- What happens when eight book bloggers, (four of whom happen to be named Sarah or Sara) get together? They lament, critique, praise, exult, protest, and exclaim. In sum, they act like, well, bloggers. That’s what happened during the “Everybody’s Talking Books” panel at NYU’s Summer Publishing Institute. Naturally, we decided to blog about the day the Blogosphere came to SPI.
Some highlights include:
On What They Do
- Sarah Weinman, freelance writer of “Dark Passages,” a monthly online mystery and suspense column for the Los Angeles Times Book Review, and creator of the blog Confessions of an Idiosyncratic Mind, a respected resource for commentary on crime and mystery fiction quipped: “I was supposed to be a forensic scientist. I’m still not sure how I became a full time blogger. At the time, no one was blogging about crime the way I wanted to talk about it; so I thought, ‘I’ll do it’.” Weinman received her M.S. in Forensic Science at John Jay College of Criminal Justice of New York in February 2004, and according to her blog, “still harbors faint hopes of actually making use of her degree someday.”
- Jessica Stockton Bagnulo, Events & Publicity Coordinator of McNally Jackson Books and writer for their blog, The Common Reader, defined herself as a ‘cockeyed optimist”, believing that people still do, and will continue to, read books. To her, a blog is an extension of doing what the booksellers already do well — create a community to discuss the books they love. This is just what she accomplishes in her personal blog, The Written Nerd: Confessions of an Independent Bookseller and Unrepentant Book Nerd. Bagnulo recently won a $15,000 grant from the Brooklyn Public Library to open a bookshop, and will be opening Greenlight Bookstore in Ft. Green, Brooklyn this fall.
- According to her blog, Smart Bitches, Trashy Books, “By day Sarah Wendell is mild mannered and heavily caffeinated. By evening she dons her cranky costume, consumes yet more caffeine, and becomes Smart Bitch Sarah of Smart Bitches, Trashy Books.” Smart Bitches started in 2005 when, as Wendell confessed, she just sort of stumbled into something worth paying attention to. Wendell and colleague Candy Tan (also on the SPI panel) describe themselves as “a couple of smart bitches who will always give it to you straight.” With most of their reviewed books earning only a C at best, the blog doesn’t pull any punches, something their readers seem to appreciate. Wendell and Tan just released a book based on their blog, Beyond Heaping Bosoms: The Smart Bitches Guide to Romance Novels, which promises to offer readers “foul language and bitchery of the highest order”.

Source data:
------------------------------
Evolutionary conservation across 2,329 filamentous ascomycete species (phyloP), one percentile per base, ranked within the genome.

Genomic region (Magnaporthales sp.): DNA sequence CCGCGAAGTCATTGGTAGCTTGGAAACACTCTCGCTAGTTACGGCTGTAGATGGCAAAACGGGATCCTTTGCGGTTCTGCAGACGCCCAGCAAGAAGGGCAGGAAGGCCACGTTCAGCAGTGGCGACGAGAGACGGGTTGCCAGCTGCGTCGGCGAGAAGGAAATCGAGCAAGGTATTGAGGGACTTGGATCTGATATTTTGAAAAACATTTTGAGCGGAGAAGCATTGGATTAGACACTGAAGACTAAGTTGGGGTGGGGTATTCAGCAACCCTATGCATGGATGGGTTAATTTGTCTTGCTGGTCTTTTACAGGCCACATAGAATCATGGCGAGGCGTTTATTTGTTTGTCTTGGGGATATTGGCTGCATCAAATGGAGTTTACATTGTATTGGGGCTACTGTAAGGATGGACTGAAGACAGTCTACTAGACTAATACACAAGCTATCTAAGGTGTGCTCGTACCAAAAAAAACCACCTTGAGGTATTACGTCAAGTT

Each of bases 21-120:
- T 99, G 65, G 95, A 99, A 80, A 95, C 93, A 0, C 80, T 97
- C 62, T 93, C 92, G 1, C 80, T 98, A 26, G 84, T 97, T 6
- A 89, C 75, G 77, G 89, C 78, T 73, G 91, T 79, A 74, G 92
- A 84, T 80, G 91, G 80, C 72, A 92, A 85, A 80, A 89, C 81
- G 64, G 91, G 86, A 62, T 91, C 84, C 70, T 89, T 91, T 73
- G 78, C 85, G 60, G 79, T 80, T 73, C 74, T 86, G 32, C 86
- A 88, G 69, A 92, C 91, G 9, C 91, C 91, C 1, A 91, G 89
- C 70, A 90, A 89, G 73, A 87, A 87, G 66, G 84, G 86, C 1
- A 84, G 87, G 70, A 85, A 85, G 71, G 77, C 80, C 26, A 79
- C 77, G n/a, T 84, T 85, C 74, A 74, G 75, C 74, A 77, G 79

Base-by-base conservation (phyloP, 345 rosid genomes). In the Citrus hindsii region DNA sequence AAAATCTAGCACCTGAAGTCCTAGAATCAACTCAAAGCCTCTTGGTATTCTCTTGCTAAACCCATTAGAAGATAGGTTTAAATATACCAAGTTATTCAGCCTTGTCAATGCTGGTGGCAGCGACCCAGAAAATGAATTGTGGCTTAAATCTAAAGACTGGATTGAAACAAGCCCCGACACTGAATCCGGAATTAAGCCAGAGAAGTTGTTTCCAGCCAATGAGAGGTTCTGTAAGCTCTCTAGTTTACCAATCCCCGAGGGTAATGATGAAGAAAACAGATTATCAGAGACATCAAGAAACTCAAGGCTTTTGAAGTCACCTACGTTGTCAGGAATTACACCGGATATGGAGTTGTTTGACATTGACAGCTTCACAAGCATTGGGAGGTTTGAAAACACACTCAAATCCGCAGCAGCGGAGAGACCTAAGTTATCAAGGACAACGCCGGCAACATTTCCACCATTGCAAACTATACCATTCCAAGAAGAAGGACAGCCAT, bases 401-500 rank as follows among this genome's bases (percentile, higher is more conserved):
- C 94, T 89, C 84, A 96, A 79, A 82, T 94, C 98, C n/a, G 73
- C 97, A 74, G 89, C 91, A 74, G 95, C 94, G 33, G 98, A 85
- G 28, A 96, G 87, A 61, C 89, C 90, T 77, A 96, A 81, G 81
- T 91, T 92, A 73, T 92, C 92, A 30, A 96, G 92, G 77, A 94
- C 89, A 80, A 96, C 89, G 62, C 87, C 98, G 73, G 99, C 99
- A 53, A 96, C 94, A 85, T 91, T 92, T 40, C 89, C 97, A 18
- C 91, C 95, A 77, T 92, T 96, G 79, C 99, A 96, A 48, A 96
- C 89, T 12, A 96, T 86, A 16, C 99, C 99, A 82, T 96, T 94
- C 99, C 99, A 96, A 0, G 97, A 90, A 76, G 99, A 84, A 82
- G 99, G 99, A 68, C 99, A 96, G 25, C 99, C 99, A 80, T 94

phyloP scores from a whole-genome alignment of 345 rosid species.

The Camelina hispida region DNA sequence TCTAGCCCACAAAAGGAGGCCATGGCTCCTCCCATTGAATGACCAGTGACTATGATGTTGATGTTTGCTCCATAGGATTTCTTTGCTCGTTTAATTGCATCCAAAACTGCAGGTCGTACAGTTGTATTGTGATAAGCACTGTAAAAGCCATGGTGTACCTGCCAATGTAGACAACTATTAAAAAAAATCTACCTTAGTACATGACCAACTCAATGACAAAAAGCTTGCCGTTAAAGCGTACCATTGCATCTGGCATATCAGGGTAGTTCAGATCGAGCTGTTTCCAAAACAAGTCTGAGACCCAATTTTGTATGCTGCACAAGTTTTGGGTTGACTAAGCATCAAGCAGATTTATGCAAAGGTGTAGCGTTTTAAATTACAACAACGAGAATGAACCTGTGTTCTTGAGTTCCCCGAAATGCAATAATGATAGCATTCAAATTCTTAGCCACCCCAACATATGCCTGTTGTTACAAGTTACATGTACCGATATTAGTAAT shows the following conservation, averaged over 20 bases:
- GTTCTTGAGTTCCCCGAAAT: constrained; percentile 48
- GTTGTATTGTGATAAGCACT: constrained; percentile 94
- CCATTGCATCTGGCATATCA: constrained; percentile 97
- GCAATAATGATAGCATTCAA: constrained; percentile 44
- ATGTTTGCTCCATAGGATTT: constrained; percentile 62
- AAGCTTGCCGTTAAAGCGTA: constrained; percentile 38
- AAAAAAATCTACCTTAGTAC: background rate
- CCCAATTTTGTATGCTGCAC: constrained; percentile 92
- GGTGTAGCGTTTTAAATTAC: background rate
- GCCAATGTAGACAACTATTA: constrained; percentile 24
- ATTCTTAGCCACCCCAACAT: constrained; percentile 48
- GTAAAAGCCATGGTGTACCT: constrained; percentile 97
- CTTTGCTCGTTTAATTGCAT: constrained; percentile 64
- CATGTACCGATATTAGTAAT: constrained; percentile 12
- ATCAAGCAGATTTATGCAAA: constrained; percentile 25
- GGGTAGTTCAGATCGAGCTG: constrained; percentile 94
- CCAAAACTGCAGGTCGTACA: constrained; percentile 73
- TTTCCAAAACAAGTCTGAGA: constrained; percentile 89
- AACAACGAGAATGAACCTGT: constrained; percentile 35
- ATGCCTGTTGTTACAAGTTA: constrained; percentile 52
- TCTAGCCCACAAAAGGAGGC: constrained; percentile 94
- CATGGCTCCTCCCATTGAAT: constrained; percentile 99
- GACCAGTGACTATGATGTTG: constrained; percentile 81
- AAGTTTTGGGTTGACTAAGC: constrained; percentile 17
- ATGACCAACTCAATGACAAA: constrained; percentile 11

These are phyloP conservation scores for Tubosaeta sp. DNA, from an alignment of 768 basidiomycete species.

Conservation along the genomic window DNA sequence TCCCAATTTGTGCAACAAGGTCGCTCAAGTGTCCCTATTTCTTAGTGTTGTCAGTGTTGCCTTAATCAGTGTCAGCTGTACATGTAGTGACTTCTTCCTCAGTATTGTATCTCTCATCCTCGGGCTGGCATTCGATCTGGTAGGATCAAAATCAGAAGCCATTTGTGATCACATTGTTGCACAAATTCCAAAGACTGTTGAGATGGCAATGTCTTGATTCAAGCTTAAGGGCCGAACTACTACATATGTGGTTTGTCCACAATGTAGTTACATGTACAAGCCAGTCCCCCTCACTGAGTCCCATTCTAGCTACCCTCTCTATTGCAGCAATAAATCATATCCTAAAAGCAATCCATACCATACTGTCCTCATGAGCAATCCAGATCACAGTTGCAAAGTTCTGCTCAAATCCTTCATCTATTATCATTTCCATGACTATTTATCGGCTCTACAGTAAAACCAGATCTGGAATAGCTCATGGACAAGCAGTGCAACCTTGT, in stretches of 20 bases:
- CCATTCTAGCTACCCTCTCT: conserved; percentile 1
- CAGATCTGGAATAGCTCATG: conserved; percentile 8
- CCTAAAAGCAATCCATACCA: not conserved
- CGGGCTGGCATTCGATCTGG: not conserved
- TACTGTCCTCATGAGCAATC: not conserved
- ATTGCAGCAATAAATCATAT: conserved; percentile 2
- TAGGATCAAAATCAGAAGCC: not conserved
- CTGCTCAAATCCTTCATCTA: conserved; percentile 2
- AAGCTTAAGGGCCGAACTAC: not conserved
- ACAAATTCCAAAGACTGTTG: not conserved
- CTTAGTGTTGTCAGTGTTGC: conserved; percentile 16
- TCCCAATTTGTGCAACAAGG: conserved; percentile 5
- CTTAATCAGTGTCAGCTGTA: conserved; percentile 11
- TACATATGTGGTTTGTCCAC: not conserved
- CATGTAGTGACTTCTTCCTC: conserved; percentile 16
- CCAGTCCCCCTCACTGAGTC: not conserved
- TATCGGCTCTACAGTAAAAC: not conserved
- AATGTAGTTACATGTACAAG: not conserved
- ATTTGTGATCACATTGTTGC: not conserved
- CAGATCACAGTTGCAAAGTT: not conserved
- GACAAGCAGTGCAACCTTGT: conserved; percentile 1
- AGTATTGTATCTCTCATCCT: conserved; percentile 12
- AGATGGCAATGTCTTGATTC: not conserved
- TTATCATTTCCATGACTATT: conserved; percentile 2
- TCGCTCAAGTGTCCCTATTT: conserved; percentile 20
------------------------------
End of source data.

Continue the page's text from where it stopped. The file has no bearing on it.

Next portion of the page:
On Blogging and the Future of Publishing
- When asked about the future of publishing. Sara Nelson, critic for the Daily Best and former editor in chief of Publisher’s Weekly chimed in, “People don’t read any more, except that they read all the time.” As more and more books are out there, she believes that readers will increasingly need some sort of filter, a concierge, if you will, to point them toward the books they really want to read. This, Nelson believes, is a role bloggers are increasingly taking on as they become ‘vertical curators’ or mini-experts with their own unique interests, style, and voices.
- Sarah Burningham, associate director of marketing at Harper Studio, noted that there are many different roads you can take as a blogger. “If you’re looking for a more traditional publishing job, knowing blogging and Twitter can definitely help set you apart”. Burningham just wrote her second book, Boyology: A Teen Girl’s Crash Course in All Things Boy, and, in her spare time, she maintains her personal blog, Sarah Burningham: Straight Talk about Teen Life.
- Richard Nash ran Soft Skull Press, now an imprint of Counterpoint, from 2001 to 2009. He recently left this position to begin consulting for authors and publishers on how to reach readers. Nash writes in rnash.com, his blog about the present and future of publishing: “For me, my departure is actually about my passionate belief in the future of publishing, in the future of community built around long-form edited narrative texts; in the future of connecting writers and readers; in a Web 3.0 that’s about the filters.” In his opinion, there’s a shift occurring from books as product to books as conversation, and blogs are one way to take advantage of this shift.
- Ron Hogan, creator and editor of the blog Beatrice.com (one of the oldest continuously running literary websites on the Internet) and Senior Editor for Media Bistro’s Galley Cat, agreed with Nash adding, “There is a dramatic shift taking place between the reader, the writer, and the reviewer, and who gets to do what. A few years ago, if The Times didn’t like your book, it was all over. Now, there are readers online who are able to explain why that review is full of shit.”
On Tips for Future Bloggers
- “You have to remember that you are in a conversation, and speaking your mind has consequences. This shouldn’t deter you from being frank, but you have to respect your reader,” noted Ron Hogan.
- When asked what those who don’t have the benefit of a traditional background in publishing can do, Sarah Wendell quipped, “I’m a reader. I just spent $9 on your book, and I have an opinion.” If you have curiosity, generosity and authenticity, she says, these will go a long way toward helping you succeed.
- Candy Tan echoed Wendell’s thoughts: “Sometimes all it takes is Google and curiosity.”
Whether you’re interested in traditional publishing, you’re currently working in the bookselling industry, or you’re simply a true book fan, our panelists demonstrated that blogging may just be the gateway you’re looking for. Perhaps Sarah Weinman put it best: “If you have something to say that no one else does, or if you do it differently than anyone else, people will pay attention.”
by Sarah Cobb